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Published By  Forum Admin

Many Teens Hide Their Depression Due To Stigma

Stigma Keeps Teens From Depression Treatment

 

  May 27, 2009 Concern about their family's reaction to their depression is a major reason why many teens don't seek treatment, new research suggests.

In the study, which included 368 teens and one parent or guardian of each teen, half of the teens had been diagnosed with depression. The teens and the adults were asked to rate possible barriers to depression treatment, including cost of care, concerns over perceptions of others, difficulties making appointments with a doctor or therapist, constraints due to time and other responsibilities, not wanting family members to know about the depression (asked of teens only), the unavailability of good care and simply not desiring treatment.

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Published By  Lindsay

Avoiding the Stigma of Depression and Bipolar Disorder

Stigma against the mentally ill is bad, and research suggests it is getting worse, says Patrick Corrigan, PsyD, professor of psychology at the Illinois Institute of Technology and director of the Chicago Consortium for Stigma Research . "Mental illness is still extremely stigmatized," he says, "thanks in part to television shows that portray this population as dangerous, in need of supervision, and/or wild and irresponsible. That is the public perception, despite evidence that they are no more dangerous than anyone else."

Stigma against the mentally ill comes from two other sources. There is self-stigma, in which a person assumes a "why try" attitude about life goals and tasks.

Even more insidious is label avoidance, which often leads people to avoid treatment.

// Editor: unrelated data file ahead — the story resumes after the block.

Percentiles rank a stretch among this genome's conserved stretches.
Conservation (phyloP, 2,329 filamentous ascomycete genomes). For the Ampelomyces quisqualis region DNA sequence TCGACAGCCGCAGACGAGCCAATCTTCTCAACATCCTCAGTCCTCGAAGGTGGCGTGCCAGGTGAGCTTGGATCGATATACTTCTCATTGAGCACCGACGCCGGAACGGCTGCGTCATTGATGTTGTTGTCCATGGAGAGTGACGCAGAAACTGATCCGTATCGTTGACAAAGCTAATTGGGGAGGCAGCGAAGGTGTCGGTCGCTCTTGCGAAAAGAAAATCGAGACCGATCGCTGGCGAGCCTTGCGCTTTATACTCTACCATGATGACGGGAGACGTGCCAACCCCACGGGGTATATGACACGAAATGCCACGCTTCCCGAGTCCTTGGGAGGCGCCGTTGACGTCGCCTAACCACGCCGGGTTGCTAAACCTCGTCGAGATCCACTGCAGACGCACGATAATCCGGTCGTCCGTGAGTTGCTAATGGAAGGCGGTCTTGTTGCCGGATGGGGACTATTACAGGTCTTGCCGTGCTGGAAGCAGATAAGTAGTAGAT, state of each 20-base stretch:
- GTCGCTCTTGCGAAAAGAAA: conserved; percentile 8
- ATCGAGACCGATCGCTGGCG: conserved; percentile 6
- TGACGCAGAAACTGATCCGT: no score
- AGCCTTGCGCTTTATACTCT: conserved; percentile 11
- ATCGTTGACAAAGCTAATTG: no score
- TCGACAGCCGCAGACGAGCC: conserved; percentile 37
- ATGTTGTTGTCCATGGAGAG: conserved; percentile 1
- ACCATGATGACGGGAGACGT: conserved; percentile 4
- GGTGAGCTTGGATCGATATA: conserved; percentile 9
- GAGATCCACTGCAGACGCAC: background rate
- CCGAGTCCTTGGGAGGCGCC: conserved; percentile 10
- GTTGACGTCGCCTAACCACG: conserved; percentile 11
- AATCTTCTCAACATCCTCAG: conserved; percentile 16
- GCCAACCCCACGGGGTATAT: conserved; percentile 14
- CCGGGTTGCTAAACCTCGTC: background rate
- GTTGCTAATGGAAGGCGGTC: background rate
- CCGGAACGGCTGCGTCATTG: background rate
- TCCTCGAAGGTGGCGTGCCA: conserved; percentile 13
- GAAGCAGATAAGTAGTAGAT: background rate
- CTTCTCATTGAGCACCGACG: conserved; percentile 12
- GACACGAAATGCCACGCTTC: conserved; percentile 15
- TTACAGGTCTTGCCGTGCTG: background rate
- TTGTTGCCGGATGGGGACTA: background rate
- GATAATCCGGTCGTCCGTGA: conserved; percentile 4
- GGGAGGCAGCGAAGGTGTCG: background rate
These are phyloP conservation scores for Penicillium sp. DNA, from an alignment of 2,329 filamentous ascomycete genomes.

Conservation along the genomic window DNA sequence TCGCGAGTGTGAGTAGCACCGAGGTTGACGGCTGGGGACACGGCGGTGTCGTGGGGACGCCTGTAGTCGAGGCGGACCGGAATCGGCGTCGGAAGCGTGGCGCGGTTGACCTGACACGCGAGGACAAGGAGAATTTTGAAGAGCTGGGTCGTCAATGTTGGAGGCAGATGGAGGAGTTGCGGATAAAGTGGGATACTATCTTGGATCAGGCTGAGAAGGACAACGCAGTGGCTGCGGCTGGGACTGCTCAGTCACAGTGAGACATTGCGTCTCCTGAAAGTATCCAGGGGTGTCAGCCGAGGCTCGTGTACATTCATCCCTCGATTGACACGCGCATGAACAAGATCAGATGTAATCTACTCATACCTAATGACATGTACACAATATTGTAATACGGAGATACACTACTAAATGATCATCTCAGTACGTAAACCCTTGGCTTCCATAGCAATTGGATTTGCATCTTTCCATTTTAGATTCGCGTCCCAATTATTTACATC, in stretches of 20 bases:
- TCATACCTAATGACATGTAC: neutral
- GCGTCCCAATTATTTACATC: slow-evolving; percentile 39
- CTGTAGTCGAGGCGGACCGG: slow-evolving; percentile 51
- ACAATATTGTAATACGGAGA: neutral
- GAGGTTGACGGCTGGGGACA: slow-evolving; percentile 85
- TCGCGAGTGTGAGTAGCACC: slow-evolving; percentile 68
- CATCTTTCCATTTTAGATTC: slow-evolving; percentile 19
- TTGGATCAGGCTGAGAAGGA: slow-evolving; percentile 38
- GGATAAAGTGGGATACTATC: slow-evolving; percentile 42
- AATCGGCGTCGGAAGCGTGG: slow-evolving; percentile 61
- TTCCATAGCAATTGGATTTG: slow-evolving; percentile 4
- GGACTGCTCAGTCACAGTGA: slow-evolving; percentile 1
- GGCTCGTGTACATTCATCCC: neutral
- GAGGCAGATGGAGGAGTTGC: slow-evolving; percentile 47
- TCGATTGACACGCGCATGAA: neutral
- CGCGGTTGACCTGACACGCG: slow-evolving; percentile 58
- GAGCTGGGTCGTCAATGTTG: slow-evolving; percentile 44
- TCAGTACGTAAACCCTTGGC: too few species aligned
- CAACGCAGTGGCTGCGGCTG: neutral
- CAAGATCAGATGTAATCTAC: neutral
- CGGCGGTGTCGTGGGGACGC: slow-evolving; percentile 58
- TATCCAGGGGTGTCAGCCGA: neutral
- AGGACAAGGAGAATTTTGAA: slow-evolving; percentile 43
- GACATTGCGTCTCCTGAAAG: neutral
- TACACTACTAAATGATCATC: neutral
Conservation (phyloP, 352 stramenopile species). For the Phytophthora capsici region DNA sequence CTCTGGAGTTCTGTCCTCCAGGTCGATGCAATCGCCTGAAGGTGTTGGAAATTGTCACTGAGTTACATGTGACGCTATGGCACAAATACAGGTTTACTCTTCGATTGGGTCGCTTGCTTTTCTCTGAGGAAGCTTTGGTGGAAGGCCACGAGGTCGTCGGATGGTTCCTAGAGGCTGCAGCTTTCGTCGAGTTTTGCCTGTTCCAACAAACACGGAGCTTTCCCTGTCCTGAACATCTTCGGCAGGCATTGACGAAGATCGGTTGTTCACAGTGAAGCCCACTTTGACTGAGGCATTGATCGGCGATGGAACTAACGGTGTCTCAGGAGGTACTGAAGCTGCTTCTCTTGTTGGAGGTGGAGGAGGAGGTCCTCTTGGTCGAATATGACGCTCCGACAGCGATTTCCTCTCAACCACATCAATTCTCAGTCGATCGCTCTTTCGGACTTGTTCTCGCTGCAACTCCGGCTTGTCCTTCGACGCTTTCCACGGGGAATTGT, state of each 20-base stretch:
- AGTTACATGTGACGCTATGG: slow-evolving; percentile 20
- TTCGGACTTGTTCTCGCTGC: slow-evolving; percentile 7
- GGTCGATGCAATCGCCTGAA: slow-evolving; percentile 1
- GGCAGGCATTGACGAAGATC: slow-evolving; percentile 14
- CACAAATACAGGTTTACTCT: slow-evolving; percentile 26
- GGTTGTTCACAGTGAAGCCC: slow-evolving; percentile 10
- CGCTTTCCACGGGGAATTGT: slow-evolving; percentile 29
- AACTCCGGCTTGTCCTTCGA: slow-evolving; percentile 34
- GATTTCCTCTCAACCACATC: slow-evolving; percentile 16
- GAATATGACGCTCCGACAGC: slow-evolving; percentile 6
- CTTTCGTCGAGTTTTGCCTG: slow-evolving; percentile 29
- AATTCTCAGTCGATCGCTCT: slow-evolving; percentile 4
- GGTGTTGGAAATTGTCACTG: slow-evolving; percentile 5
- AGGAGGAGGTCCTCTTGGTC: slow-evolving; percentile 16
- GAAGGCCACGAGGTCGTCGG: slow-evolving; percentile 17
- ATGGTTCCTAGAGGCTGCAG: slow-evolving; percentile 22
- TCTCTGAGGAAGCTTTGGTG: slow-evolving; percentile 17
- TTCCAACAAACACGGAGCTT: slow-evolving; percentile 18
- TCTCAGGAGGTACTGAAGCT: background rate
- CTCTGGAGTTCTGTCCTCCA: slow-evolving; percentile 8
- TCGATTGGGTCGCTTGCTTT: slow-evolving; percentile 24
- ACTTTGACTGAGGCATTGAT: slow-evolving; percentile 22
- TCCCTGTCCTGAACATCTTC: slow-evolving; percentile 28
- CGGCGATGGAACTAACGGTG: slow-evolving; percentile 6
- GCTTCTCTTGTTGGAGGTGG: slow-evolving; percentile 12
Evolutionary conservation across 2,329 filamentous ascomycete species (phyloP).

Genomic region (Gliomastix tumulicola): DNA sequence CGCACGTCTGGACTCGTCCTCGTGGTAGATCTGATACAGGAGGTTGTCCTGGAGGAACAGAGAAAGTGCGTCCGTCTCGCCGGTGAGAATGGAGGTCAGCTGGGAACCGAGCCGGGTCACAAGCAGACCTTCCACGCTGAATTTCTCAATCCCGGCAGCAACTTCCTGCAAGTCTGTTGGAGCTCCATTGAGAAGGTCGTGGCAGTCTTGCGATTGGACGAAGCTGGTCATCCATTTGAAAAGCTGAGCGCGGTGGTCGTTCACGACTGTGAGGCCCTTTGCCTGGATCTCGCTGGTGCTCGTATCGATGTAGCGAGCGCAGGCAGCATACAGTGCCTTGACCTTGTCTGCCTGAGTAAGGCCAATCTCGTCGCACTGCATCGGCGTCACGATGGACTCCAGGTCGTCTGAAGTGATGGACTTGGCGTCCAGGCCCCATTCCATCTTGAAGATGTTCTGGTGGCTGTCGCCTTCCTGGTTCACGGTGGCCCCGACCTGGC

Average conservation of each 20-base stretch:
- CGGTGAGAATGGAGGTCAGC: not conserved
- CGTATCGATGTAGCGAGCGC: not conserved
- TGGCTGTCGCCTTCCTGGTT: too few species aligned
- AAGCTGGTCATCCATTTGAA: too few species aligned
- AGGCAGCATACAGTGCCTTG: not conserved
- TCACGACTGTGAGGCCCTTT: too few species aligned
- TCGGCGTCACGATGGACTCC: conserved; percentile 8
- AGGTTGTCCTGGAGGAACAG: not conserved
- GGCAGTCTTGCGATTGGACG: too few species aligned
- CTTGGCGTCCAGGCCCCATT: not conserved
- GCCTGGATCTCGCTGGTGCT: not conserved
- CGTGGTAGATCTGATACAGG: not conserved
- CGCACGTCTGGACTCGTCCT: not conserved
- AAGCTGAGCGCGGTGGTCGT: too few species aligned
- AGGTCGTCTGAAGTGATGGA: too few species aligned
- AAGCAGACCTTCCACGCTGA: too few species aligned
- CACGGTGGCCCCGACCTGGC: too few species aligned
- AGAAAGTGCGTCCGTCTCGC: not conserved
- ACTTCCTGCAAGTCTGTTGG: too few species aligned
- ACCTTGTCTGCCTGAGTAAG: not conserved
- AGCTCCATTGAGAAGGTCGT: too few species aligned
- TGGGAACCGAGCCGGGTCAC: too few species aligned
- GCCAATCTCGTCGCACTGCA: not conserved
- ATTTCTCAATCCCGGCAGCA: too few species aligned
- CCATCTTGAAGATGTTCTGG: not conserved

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Published By  Lindsay
May 11, 2008


In other videos and blog postings, Ms. Spikol, a 39-year-old writer in Philadelphia who has bipolar disorder, describes a period of psychosis so severe she jumped out of her mother’s car and ran away like a scared dog.

In lectures across the country, Elyn Saks, a law professor and associate dean at the University of Southern California, recounts the florid visions she has experienced during her lifelong battle with schizophrenia — dancing ashtrays, houses that spoke to her — and hospitalizations where she was strapped down with leather restraints and force-fed medications.

Like many Americans who have severe forms of mental illness such as schizophrenia and bipolar disorder, Ms. Saks and Ms. Spikol are speaking candidly and publicly about their demons. Their frank talk is part of a conversation about mental illness (or as some prefer to put it, “extreme mental states”) that stretches from college campuses to community health centers, from YouTube to online forums.

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Published By  Forum Admin
Injured, Not "Nuts" - The MH 'Stigma'

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Published By  Forum Admin
Health insurance discrimination exacerbates the stigma that discourages people from seeking treatment for mental and substance abuse disorders.

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Published By  Lindsay
Stigmatization of people with mental disorders is manifested by bias, distrust, stereotyping, fear, embarrassment, anger, and/or avoidance.

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